CAEPLA BLOG

When a Project Like TMX Becomes Political, Local Property Rights Are Ignored

Posted on August 26, 2020

 

By Dave Core

This is exactly what has happened with the TMX pipeline.

It is amazing how quickly Kinder Morgan employees and pipeline industry people have become bureaucrats fully ignoring the property rights of landowners and of the communities they operate around.

No sooner had the Trans Mountain expansion project become an Ottawa Crown corporation than the disrespect began.

TMX is a fully politicized project.  But even though all politics are local, the wishes of the locals are being sacrificed for the federal and provincial political agendas.

And tragically, when it comes to respecting property rights, all the political parties are Liberals now – all appear to be hiding behind Bill C69.

Property seizures jumped 580% after Montreal transferred power to civil servants

In 2016, Montreal city hall quietly delegated a seldom-used power to bureaucrats

Author of the article:

Linda Gyulai  •  Montreal Gazette

The number of expropriations of private land exploded in Montreal four years ago when city hall quietly delegated its seldom used power to take properties for use as streets and alleys to civil servants, documents obtained by the Montreal Gazette reveal.

For decades, city departments responsible for real estate transactions and infrastructure had to obtain approval from Montreal’s top decision-making body, the city executive committee, to use a section of the city charter that’s written expressly to enable the expropriation of private properties for streets, places and lanes.

Property seizures jumped 580% after Montreal transferred power to civil servants

But in May 2016, the executive committee under former mayor Denis Coderre delegated its authority to use Section 192 of Schedule C of the charter to the civil servants — specifically civil servants at the level of department director, according to the documents obtained through Quebec’s access to information law. The power gives the bureaucrats full control to decide behind closed doors what properties to expropriate without needing the executive committee to pass a public resolution on it.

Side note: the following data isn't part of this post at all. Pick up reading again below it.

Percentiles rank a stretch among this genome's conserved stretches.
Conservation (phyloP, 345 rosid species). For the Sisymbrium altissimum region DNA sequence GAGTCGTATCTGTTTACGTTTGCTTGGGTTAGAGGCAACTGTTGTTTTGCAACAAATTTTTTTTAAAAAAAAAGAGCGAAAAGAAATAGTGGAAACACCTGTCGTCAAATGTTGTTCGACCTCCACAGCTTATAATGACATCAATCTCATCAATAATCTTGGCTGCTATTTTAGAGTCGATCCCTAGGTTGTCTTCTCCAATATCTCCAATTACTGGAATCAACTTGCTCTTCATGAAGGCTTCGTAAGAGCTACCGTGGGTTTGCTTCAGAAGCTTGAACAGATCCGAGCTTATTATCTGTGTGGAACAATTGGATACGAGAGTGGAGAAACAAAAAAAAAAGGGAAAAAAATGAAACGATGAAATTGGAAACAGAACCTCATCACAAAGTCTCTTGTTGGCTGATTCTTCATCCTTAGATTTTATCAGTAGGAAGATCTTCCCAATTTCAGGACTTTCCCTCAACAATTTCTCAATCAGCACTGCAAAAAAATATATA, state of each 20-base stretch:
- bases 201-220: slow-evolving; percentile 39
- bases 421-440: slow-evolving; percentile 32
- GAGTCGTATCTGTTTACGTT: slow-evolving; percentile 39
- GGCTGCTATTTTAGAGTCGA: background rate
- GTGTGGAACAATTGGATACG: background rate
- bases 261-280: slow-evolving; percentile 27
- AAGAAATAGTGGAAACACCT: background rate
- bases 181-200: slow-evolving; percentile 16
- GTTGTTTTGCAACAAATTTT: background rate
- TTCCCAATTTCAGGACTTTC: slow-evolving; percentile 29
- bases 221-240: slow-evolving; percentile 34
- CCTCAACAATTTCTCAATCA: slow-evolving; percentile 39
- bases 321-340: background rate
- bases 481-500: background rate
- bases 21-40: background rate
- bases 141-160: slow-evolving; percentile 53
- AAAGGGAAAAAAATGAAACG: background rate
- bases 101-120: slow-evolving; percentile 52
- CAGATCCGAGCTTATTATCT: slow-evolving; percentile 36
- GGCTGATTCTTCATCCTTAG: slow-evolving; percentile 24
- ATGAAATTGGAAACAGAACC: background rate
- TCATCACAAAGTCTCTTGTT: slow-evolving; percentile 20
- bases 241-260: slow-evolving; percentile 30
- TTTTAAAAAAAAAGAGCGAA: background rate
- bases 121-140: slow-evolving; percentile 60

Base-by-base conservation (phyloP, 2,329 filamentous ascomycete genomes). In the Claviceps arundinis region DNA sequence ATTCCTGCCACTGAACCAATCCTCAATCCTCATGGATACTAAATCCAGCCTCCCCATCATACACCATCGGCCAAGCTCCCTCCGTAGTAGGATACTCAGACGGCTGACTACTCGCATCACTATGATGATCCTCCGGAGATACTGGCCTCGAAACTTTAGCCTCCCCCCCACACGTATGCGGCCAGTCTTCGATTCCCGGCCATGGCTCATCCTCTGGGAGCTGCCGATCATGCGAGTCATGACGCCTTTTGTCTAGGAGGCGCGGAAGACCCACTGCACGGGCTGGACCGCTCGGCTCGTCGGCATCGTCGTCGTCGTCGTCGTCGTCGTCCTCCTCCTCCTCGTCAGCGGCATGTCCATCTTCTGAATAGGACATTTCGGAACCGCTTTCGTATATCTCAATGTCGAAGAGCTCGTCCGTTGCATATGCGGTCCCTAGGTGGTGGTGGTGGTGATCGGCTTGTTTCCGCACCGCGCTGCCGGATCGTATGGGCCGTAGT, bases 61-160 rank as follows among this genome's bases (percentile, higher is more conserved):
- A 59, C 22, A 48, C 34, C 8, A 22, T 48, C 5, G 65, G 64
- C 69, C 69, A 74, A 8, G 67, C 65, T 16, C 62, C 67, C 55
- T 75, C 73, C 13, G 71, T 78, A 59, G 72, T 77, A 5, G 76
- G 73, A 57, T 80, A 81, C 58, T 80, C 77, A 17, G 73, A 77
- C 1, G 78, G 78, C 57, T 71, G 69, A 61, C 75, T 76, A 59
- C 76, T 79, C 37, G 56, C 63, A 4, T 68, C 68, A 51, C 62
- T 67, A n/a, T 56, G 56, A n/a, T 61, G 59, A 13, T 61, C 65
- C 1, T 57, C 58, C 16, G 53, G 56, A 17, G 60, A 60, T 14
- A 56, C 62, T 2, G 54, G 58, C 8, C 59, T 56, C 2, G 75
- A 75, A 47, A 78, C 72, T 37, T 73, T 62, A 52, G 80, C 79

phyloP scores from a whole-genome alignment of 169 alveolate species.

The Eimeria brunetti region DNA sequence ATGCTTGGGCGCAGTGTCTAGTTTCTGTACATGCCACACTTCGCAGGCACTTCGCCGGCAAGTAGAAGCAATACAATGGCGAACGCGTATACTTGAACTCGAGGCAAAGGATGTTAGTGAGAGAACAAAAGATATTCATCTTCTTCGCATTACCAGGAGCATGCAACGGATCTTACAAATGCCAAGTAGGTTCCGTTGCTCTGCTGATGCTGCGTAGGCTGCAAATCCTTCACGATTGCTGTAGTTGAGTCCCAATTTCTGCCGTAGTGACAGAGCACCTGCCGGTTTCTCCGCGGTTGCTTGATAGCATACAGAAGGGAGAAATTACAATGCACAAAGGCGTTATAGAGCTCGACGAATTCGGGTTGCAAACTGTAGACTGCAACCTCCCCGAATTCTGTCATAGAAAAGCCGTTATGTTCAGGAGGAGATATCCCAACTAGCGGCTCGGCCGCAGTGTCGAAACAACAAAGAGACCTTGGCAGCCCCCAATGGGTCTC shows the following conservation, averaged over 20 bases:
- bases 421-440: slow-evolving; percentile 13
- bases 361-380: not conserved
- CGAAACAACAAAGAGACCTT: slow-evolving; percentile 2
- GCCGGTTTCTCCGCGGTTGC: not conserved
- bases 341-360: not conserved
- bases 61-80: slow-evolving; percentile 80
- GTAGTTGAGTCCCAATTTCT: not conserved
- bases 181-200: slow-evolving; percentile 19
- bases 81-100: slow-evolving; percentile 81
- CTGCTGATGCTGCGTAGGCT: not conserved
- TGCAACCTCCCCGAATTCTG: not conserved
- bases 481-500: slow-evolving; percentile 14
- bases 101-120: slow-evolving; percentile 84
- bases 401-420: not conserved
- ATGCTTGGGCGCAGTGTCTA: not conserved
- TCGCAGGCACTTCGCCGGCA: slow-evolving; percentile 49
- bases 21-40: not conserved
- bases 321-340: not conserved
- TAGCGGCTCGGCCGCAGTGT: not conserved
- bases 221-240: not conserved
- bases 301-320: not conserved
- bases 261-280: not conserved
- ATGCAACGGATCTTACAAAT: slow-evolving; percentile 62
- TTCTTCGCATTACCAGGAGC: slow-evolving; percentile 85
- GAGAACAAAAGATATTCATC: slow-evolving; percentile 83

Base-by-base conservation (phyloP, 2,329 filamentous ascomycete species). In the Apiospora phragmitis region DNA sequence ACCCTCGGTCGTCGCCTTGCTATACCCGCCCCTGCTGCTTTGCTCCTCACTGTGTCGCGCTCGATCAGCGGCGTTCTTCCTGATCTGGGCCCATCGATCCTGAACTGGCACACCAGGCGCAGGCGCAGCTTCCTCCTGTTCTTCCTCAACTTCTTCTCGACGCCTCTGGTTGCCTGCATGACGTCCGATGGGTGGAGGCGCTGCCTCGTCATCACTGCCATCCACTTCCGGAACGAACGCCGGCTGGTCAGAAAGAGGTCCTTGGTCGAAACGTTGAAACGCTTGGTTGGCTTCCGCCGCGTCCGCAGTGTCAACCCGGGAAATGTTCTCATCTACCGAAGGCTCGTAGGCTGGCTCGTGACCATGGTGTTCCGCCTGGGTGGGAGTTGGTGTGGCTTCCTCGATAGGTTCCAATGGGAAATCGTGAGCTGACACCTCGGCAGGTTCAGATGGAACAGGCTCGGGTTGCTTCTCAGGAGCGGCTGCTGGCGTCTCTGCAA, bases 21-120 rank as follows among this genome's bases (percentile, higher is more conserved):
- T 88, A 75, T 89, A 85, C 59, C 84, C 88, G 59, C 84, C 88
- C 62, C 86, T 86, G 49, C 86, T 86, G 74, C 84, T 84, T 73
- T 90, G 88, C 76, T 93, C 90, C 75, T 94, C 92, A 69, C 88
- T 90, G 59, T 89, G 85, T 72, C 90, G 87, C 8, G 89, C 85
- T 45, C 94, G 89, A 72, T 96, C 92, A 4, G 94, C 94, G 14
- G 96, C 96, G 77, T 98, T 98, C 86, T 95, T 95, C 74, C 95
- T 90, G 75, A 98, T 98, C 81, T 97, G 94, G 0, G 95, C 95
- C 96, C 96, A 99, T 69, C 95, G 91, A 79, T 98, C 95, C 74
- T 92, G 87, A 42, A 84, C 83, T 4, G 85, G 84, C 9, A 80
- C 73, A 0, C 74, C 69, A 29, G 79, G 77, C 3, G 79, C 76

And after the power was transferred to city employees, the number of times Section 192 was used to acquire property for the city rose more than sixfold, the documents show. The city clerk’s office gave the newspaper the files for every expropriation under Section 192 since 2010 in response to the newspaper’s request for information for the past decade.

The files show that between 2010 and May 2016, the executive committee approved 67 expropriations under Section 192 of the charter — an average of 10 expropriations per year.

After the power to use Section 192 was delegated to the civil service, there were more than 200 such expropriations between mid-2016 and August 2019, the files reveal. Between 2016 and 2019, city employees expropriated, on average, 68 properties per year, which means the city was expropriating the same number of properties each year that it had taken during all of the previous six-and-a-half years.

Just as before the power was delegated, the vast majority of the expropriations from 2016 to 2019 appear to be corrections of anomalies in title transfers decades ago when the city built alleys as access for fire trucks behind row housing.

But not all of the civil servants’ 200 expropriations under Section 192 were corrections of title — and not every expropriated property was an actual alley or street.

Among the properties expropriated by the civil servants in 2017 were parcels of land belonging to Christos Goulakos and Gilles Labrèche in a vacant Pointe-aux-Trembles field. As a Montreal Gazette article revealed in June, the two elderly men were unaware until the newspaper contacted them recently that the city had taken ownership of their respective properties three years earlier.